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Best Practices for Writing Oracle SQL

Writing efficient and high-quality SQL is hard to do. Sometimes it comes down to trialling different types of queries to get one that gives you the results you want and has good performance. There are a range of ‘best practices’ or tips that are recommended for working with SQL. Many of them relate to SQL overall, and some of them are specific to Oracle SQL.

In general, Oracle SQL best practices include these techniques:


Use ANSI Joins Instead of Oracle Joins

In Oracle SQL, there are two ways to join tables. You might be familiar with the ANSI method, which involves using JOIN keywords between tables:


SELECT emp.*, dept.* FROM emp INNER JOIN dept ON emp.dept_id = dept.id;


You can also do outer joins such as a LEFT JOIN:


SELECT emp.*, dept.* FROM emp LEFT JOIN dept ON emp.dept_id = dept.id;


There is another method which is occasionally referred to as an Oracle join, because the syntax is Oracle-specific. An inner join is done using the WHERE clause:


SELECT emp.*, dept.* FROM emp, dept WHERE emp.dept_id = dept.id;


An outer join is done by placing a (+) on the WHERE clause after the column that NULLs are allowed. For example, a LEFT JOIN can be written as:


SELECT emp.*, dept.* FROM emp, dept WHERE emp.dept_id = dept.id(+);


A RIGHT JOIN can be written by putting the symbol on the other side of the join:


SELECT emp.*, dept.* FROM emp, dept WHERE emp.dept_id(+) = dept.id;


The recommendation with writing joins is to use the ANSI style (the JOIN and ON keywords) rather than the Oracle style (the WHERE clause with (+) symbols). I’ve written about this before in my guide to joins in Oracle, and there are a few reasons for this:

  • In large queries, it’s easy to forget to add a WHERE clause to join a table, causing unnecessary cartesian joins and incorrect results

  • The WHERE clause should be used for filtering records, not for joining tables together. A subtle difference, but it makes the query easier to understand

  • ANSI joins are arguably easier to read, as you can see which section is used for joins and which is used for filtering data.

Avoid WHERE Clauses with Functions

Another recommendation for working with Oracle SQL is to avoid writing WHERE clauses that use functions. In SQL, WHERE clauses are used to filter the rows to be displayed. These are often used to check that a column equals a certain value:

WHERE status = ‘A’

You may have a need to compare a column to a value that has used a function. For example:

WHERE UPPER(last_name) = ‘SMITH’

Another example could be:

WHERE ROUND(monthly_salary) > 2000


Using functions on columns in the WHERE clause should be avoided. This is because any indexes that are created on the columns themselves (e.g. last_name or monthly_salary) will not be used if a function is applied in the query, which can slow the query down a lot.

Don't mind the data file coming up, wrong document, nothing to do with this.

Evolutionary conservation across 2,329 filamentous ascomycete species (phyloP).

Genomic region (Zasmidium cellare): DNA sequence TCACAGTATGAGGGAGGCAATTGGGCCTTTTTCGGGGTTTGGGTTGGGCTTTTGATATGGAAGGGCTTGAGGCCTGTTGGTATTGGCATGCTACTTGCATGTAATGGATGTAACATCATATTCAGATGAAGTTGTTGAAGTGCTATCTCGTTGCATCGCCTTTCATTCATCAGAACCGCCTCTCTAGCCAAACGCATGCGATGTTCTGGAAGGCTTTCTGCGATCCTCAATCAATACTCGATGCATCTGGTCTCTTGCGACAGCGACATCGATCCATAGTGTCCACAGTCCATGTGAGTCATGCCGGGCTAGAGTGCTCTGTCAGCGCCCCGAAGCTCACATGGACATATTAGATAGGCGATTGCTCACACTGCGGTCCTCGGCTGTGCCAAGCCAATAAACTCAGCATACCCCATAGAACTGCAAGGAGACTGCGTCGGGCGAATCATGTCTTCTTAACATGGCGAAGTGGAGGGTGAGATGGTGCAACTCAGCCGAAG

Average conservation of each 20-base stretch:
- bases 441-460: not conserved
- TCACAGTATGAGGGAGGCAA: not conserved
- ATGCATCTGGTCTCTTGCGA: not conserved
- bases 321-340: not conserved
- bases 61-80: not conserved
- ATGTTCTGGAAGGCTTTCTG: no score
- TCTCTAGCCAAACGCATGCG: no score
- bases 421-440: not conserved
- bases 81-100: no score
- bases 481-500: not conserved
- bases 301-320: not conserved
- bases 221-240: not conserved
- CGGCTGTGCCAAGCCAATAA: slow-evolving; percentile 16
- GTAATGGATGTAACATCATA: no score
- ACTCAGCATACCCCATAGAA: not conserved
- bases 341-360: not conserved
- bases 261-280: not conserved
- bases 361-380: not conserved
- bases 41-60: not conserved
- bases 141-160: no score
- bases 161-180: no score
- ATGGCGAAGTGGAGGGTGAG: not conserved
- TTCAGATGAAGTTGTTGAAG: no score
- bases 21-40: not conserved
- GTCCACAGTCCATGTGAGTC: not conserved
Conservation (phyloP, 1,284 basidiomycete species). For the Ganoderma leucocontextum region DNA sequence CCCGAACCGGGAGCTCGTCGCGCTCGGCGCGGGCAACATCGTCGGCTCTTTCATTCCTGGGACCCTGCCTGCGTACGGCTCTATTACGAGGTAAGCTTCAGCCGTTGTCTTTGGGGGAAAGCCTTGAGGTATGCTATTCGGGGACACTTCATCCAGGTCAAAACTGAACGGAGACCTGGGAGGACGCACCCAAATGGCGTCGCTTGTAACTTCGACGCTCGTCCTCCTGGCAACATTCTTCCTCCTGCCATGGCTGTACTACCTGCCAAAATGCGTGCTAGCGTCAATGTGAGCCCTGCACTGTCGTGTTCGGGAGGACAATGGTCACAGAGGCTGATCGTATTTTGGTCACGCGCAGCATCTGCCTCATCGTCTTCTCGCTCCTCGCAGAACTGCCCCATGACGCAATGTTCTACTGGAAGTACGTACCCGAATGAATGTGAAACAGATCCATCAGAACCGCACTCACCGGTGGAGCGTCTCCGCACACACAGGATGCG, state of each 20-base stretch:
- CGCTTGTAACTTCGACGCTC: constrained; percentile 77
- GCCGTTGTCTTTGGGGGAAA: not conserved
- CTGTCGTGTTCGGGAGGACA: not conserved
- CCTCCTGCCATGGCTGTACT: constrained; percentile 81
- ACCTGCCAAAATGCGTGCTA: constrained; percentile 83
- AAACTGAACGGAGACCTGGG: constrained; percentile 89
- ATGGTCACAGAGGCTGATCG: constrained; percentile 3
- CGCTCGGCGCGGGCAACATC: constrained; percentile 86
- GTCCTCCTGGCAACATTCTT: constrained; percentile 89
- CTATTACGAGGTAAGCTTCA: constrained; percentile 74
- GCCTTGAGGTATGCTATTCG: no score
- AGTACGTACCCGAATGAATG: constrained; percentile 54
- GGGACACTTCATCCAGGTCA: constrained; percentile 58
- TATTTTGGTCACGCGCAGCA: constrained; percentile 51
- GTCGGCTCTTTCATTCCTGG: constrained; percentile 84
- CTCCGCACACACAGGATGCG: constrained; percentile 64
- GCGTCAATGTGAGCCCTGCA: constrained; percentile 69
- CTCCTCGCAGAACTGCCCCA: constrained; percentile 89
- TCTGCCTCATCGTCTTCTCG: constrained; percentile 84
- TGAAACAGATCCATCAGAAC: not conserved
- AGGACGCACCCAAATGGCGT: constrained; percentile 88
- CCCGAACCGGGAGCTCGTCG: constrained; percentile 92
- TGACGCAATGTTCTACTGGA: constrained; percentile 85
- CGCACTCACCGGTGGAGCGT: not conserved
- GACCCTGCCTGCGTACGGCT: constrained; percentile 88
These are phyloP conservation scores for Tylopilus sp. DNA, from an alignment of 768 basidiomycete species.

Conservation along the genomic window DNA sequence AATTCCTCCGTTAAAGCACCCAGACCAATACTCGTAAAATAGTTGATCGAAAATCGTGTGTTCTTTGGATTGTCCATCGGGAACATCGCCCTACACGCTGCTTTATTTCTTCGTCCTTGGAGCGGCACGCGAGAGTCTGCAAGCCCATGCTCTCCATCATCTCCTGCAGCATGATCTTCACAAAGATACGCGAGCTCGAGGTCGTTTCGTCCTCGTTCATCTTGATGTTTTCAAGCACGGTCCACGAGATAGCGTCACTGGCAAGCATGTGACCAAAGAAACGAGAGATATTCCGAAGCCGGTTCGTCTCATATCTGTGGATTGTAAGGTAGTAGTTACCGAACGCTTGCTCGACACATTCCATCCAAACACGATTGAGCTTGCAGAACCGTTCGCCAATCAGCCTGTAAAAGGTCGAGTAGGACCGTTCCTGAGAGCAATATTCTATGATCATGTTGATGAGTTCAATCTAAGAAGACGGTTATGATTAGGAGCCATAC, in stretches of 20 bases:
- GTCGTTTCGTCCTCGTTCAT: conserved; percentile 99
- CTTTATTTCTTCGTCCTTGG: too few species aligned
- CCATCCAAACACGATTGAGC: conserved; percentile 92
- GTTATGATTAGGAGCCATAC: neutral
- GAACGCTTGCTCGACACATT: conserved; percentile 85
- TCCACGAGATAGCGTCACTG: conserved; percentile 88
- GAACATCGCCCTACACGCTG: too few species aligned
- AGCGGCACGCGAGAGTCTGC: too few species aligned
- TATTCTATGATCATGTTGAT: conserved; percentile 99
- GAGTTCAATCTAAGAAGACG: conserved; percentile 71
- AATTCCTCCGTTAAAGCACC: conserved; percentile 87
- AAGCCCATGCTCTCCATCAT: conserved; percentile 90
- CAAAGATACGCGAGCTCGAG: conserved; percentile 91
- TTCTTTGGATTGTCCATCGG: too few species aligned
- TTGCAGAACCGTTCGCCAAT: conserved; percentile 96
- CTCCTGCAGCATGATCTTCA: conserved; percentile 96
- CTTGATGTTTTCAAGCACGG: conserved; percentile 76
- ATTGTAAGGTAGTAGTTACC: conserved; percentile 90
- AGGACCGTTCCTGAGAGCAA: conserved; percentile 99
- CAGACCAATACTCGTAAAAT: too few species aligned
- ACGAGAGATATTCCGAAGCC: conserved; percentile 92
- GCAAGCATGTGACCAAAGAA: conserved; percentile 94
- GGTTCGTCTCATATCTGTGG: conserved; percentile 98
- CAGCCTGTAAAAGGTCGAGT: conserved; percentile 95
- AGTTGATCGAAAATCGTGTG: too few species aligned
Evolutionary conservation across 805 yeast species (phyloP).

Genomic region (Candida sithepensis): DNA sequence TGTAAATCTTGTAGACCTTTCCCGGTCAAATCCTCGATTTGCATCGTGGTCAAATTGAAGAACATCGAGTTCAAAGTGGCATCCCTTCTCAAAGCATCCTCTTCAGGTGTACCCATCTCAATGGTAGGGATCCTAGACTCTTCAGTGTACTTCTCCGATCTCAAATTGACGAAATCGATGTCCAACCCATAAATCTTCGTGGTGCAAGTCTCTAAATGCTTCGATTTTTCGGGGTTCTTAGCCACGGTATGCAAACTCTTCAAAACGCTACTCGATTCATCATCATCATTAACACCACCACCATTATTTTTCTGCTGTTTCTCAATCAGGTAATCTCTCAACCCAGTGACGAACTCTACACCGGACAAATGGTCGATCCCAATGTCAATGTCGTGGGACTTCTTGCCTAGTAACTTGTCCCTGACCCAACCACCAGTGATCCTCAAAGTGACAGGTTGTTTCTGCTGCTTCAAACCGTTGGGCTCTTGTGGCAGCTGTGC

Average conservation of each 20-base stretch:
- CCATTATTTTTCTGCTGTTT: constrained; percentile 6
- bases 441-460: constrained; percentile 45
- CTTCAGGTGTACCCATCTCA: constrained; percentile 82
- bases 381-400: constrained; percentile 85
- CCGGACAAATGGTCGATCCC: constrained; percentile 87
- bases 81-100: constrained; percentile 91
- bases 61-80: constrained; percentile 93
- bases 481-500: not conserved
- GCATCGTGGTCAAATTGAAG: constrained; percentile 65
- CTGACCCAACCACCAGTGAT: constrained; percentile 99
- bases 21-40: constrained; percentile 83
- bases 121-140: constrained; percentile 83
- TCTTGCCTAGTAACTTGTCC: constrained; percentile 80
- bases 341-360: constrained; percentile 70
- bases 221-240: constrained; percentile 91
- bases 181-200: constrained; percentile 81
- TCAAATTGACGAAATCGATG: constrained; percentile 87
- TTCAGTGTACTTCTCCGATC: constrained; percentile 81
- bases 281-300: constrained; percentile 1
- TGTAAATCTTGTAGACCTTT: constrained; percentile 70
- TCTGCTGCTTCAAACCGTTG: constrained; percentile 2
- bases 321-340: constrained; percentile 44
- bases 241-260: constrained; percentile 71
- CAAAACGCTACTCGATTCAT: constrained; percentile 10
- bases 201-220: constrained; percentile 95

Minimize the Use of DISTINCT

It can be tempting to add a DISTINCT keyword to ensure you don’t get duplicate records. But adding a DISTINCT keyword will likely cause an expensive operation to be performed on your query, slowing it down. It will give you the results you need, but it’s masking a problem elsewhere. It could be from an incomplete JOIN, or incorrect data in a table, or some criteria you aren’t considering, which is causing the duplicate row. Fixing the issue in your query or in your data is the right solution.


UNION ALL instead of UNION

There are two similar keywords in SQL that are used to combine results: UNION and UNION ALL. They are called ‘set operators’, as they work with result sets.There are some minor differences between them. UNION ALL shows all records in both result sets, and UNION shows all records excluding duplicates.

Just to be clear, UNION removes duplicates and UNION ALL does not.

This means, in Oracle, that an extra step is performed when using a UNION to remove all duplicate rows from the result set after it is combined. It’s the same as performing a DISTINCT.

If you really need duplicates removed, then use UNION. But, if you only want to combine values and don’t care about duplicates, or want to see all values, then use UNION ALL. Depending on your query, it will give you the same results and also perform better as there is no duplicate removal.


Use Table Aliases

A great way to improve your queries is to use table aliases. Table aliases are names you can give to tables in your queries, to make them easier to write and work with.

Only Use HAVING on Aggregate Functions

The HAVING clause in Oracle SQL is used to filter records from your result set. It’s very similar to the WHERE clause. However, the WHERE clause filters rows before the aggregate functions are applied, and the HAVING clause filters rows after the aggregate functions are applied. It can be tempting to use HAVING for everything if you’re using an aggregate function, but they do different things in your query.


For example:


SELECT status, COUNT(*)

FROM product

WHERE status IS NOT NULL

GROUP BY status

HAVING COUNT(*) > 1;


This will find the count of each product status that is not NULL where there is more than one record for the status, which is likely what you want. If you write the query using only the HAVING clause, it would look like this:


SELECT status, COUNT(*)

FROM product

GROUP BY status

HAVING status IS NOT NULL

AND COUNT(*) > 1;


This may give you different results, depending on your data. It may also perform worse, as it needs to aggregate all of the data before removing it using the HAVING clause. It also implies a different set of rules.

Be sure to only use HAVING on aggregate functions and use WHERE on results you want to restrict before the aggregate.


Conclusion:

So, there are my best practices for working with Oracle SQL. Some of them are applicable to all types of SQL, but many of them are Oracle specific.

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